As the web matures and users become more web savvy, it’s becoming more dangerous than ever to engage in deceptive marketing practices.
In the post Blogs and the Art of Deception I wrote about a website which was designed to look like a blog. Instead of “testimonials” the faux blog contained hard coded “comments” to act as user testimonials, compete with avatars – pulled from the site’s image folder on the web server.
I found it to be a work of marketing art – but also incredibly deceptive and offensive.
It’s not the first time deception has been used in the name of “marketing.” Consumers are becoming more skeptical about advertising and as a result, advertisers are trying to “slip” under the consumer’s radar by creating “deceptive” marketing campaigns.
The problem however lies in the fact that the new “social web” is making engaging in such deceptive marketing tactics even more dangerous for advertisers to engage in.
The site I found recently isn’t the first or last to try to use deception to sell products or services.
There are many stories of companies using deception to try to sell more products and services. One disastrous instance of deceptive marketing is when Sony launched the PS3 back in 2006. As the holiday season approached, a new website hit the scene. AllIWantForXmasIsAPSP.com was supposedly the creation of two enterprising young geeks who created a dorky rap video to persuade their parents to buy a PS3. The video appeared on YouTube and at the same time, users began showing up on video gamer sites talking about the video and the site.
The problem – the video WAS NOT the brainchild of two incredibly enterprising young men who desperately wanted the latest PlayStation console for Christmas but rather was a deceptive marketing campaign. That deceptive marketing campaign was executed by a marketing company that seriously underestimated the backlash the deception would generate amongst the target audience. To say the campaign did damage to the PlayStation brand would be an understatement.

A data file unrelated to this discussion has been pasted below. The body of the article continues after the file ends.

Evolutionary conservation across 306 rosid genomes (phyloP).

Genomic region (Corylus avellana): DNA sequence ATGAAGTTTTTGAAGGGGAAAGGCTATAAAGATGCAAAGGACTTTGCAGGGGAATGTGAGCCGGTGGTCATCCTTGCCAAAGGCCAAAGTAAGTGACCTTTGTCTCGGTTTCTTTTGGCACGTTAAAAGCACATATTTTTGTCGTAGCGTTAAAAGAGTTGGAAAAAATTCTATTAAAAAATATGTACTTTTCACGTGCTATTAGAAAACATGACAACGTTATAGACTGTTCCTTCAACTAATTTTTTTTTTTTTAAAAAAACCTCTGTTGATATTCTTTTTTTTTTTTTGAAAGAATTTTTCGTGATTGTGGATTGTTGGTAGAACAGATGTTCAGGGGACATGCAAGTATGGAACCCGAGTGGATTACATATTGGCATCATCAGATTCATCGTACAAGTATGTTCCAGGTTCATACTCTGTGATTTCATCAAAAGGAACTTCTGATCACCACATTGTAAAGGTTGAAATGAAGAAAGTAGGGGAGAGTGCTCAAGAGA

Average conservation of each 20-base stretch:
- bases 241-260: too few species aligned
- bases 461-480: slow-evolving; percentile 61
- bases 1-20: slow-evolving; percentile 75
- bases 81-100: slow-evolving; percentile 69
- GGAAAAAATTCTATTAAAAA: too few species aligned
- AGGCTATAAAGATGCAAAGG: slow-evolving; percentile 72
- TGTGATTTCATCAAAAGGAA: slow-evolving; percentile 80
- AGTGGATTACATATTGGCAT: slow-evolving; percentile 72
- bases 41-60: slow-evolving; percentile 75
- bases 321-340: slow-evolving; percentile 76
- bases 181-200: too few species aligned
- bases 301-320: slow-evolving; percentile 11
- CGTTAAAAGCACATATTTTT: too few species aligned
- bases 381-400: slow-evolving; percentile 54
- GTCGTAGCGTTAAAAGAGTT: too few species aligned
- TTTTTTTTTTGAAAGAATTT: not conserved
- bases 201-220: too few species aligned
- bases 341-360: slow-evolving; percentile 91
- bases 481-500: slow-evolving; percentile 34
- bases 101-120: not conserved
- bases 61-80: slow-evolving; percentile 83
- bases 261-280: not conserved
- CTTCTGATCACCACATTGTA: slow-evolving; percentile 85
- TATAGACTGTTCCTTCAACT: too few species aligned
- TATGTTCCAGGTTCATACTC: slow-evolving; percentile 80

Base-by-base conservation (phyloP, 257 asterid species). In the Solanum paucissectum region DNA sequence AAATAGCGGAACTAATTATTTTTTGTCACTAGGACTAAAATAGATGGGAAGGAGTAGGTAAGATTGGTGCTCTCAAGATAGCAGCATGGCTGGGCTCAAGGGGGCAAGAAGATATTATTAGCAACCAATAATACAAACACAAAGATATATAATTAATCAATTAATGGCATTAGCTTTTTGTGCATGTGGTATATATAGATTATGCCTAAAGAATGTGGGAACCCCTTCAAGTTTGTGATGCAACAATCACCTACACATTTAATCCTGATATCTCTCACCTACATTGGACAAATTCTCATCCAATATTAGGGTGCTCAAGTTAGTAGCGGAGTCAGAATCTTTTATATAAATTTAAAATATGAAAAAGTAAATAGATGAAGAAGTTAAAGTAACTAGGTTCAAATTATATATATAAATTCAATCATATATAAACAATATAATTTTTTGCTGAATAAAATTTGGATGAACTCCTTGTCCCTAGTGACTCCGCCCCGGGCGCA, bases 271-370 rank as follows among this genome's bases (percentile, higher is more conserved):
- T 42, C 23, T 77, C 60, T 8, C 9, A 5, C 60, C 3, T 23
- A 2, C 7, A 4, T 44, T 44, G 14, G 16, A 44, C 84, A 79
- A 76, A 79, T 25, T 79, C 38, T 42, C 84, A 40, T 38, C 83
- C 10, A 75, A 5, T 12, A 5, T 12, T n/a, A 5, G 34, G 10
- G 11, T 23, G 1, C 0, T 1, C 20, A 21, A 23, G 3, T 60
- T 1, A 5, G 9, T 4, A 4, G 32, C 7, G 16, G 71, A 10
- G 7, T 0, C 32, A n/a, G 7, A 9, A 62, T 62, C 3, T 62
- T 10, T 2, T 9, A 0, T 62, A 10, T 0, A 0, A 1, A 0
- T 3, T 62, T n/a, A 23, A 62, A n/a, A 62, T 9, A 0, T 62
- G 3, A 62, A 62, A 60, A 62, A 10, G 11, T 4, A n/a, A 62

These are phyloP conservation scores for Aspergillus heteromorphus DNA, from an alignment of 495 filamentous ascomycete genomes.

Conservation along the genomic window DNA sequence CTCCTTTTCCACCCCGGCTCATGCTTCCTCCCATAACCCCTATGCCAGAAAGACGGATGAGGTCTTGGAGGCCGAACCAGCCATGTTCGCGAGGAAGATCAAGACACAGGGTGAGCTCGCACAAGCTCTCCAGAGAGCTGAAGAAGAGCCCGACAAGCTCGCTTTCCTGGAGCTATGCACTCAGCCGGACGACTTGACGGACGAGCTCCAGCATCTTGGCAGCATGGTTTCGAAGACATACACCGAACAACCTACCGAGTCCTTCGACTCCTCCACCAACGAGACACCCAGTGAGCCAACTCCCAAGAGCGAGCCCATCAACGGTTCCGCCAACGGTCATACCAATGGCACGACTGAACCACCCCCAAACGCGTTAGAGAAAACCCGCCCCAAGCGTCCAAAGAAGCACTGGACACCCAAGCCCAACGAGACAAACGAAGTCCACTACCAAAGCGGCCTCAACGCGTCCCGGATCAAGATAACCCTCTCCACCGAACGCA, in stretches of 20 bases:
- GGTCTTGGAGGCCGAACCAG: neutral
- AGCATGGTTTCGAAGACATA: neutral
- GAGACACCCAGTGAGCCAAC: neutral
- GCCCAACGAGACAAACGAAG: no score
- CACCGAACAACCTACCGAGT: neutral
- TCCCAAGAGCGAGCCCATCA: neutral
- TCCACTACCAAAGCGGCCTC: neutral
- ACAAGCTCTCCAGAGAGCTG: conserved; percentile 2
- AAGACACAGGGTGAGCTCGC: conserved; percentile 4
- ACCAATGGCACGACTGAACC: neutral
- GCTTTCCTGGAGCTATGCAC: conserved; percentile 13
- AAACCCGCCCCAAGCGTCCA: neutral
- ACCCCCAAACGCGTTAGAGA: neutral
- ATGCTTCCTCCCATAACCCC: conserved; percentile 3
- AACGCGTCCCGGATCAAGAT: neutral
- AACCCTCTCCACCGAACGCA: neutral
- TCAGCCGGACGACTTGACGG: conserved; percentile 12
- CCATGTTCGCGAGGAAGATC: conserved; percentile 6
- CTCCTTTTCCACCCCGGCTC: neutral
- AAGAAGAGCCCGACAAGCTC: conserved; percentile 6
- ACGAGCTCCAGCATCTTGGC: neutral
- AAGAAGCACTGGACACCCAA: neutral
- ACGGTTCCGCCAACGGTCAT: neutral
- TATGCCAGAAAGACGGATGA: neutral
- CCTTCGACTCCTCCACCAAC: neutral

Now, in stark contrast to the disasterous Sony PS3 deceptive marketing campaign was the wildly successful Office Max campaign – launched that same holiday season.
Instead of creating a campaign based upon deception, Office Max engaged the marketing company Toy New York to create the wildly popular “Elf Yourself” site – where users could transform photos of themselves into dancing elves. There was no doubt that the site is an Office Max production – but the site also didn’t try to shove Office Max products down the users throat in the process.
At it’s peak, the site is reported to have been generating 41000 elves each hour and increased traffic to the Office Max website by 20% over the previous year.
Two marketing campaigns launched during the same season with polar opposite results. One was for a product that should have been in high demand just by virtue of it’s audience – and the other – well, I don’t know of too many Christmas wish lists that begin with printer ink and end with staplers.
Honesty has always been the best policy when it comes to advertising. If you find yourself even THINKING about launching a deceptive marketing campaign – stop and think again.
Remember the Walmart social marketing disasters. A few years ago, Walmart gained significant notoriety by sponsoring several social networking sites and blogs which were so thinly veiled that it was obvious they were merely advertisements. That PR disaster has effectively locked the world’s largest retailer firmly out of the social media marketing scene.
Advertising and Marketing doesn’t have to be difficult and it certainly doesn’t have to be deceptive. If you’re a small business owner, struggling to come up with an effective marketing campaign pick up a copy of my book Beyond the Niche: Essential Tools You Need to Create Marketing Messages that Deliver Results